By Mark Blaxill, candidate for Congress
Rep. Dean Phillips (D, MN) has won two consecutive terms in Congress, in part by positioning himself as a political moderate and a “problem solver.” As a voting Congressional Democrat in today’s Congress, it’s increasingly hard to claim to be a moderate about anything. And Dean Phillips’ voting record is about as far to the left as anyone in Congress.
During his first term, Philips voted with Nancy Pelosi (D, CA) 99% of the time, disagreeing with her on only one major vote. During this term, Phillips cast over 900 votes alongside “squad” member Ilhan Omar (D, MN) and voted with her 93% of the time, disagreeing on only 6 major votes. In his second term, Phillips has voted with Pelosi 100% of the time and Omar 94% of the time.
Based on his voting record alone, we should be working hard to make Phillips’ second term his last. But over the last year, Rep. Phillips has doubled down on his commitment to America’s far left and drifted even further away from his Minnesota constituency. Nothing illustrates this drift more clearly than Phillips bizarre comments on February 4, 2021 on “privilege.”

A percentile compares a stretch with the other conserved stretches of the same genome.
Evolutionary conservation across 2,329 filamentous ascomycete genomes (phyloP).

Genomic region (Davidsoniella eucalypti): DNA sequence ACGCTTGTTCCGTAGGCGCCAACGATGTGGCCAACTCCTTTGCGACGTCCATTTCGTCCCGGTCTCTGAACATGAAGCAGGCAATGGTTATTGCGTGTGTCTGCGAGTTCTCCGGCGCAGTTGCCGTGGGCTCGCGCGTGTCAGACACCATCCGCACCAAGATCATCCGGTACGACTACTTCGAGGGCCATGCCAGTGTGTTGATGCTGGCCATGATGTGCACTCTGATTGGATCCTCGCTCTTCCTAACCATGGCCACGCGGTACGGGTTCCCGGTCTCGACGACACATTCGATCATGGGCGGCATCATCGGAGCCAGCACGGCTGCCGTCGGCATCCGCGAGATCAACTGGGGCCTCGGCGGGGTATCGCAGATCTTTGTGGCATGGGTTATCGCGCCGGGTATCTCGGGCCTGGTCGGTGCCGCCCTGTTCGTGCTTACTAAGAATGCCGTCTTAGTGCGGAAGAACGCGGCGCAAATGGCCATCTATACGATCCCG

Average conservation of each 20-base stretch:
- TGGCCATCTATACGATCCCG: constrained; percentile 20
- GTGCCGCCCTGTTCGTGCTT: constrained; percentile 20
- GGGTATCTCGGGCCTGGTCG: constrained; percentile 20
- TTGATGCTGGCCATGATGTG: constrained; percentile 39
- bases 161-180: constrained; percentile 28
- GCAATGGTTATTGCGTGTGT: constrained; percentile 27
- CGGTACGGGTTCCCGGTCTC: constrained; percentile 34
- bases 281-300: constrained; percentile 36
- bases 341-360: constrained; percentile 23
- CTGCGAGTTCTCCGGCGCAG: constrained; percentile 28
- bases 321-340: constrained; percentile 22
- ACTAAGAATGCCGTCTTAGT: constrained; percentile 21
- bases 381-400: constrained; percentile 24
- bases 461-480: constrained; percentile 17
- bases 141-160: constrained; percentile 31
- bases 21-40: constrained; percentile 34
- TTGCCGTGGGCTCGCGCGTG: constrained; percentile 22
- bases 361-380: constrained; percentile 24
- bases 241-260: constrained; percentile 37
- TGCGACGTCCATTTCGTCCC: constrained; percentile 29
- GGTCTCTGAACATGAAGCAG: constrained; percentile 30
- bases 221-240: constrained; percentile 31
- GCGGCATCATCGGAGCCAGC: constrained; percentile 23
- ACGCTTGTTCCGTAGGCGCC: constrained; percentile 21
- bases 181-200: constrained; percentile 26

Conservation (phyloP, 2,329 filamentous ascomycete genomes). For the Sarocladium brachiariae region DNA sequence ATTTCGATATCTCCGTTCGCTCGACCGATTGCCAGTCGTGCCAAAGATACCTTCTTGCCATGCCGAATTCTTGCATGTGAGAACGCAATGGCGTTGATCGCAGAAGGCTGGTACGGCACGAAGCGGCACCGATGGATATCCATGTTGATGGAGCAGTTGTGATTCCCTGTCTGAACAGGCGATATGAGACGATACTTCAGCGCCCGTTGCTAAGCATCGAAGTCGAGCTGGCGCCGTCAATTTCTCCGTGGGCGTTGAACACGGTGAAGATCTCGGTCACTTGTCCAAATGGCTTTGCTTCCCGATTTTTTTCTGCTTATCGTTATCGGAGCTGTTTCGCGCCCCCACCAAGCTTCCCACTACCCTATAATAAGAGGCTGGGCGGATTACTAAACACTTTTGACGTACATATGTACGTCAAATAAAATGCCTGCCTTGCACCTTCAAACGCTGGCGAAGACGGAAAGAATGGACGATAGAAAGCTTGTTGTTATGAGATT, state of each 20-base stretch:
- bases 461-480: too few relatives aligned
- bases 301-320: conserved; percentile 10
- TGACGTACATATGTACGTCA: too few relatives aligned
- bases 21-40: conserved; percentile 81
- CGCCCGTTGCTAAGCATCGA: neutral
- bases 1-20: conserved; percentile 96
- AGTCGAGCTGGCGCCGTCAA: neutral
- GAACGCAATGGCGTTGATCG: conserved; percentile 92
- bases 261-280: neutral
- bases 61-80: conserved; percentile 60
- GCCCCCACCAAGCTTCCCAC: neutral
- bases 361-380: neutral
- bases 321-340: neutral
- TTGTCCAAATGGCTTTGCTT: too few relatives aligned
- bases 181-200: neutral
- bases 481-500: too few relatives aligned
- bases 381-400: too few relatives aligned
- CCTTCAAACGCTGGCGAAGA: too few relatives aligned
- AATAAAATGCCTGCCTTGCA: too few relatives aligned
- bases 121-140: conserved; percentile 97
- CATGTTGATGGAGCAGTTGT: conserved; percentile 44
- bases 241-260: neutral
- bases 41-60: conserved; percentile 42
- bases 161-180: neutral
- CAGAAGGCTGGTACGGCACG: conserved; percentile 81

Phillips’ four-minute speech from the House floor was a remarkable bit of political theatre, but needs to be placed in context. In the new “intersectionality” sweepstakes, in which Democrats are attempting to build a coalition of oppressed identities under a single banner, he occupies a difficult position. By all accounts, in woke-speak terms, Phillips is a “cis-gendered, heterosexual, white male.” This gives him no standing in the grievance-based politics that America’s New Left has been exploiting to divide us all.
In those circumstances, what is a “moderate” Democrat to do? In comments that followed the January 6 riots, Phillips chose to put forth a new axis of intersectional grievance.
During his speech, which went viral, he began with the following statement
“I want to start my remarks by addressing those who have belittled, dismissed, minimized or criticized anyone, who has experienced trauma of any type, at any time, in any form. To you I say I take pity on you and I say shame on you.”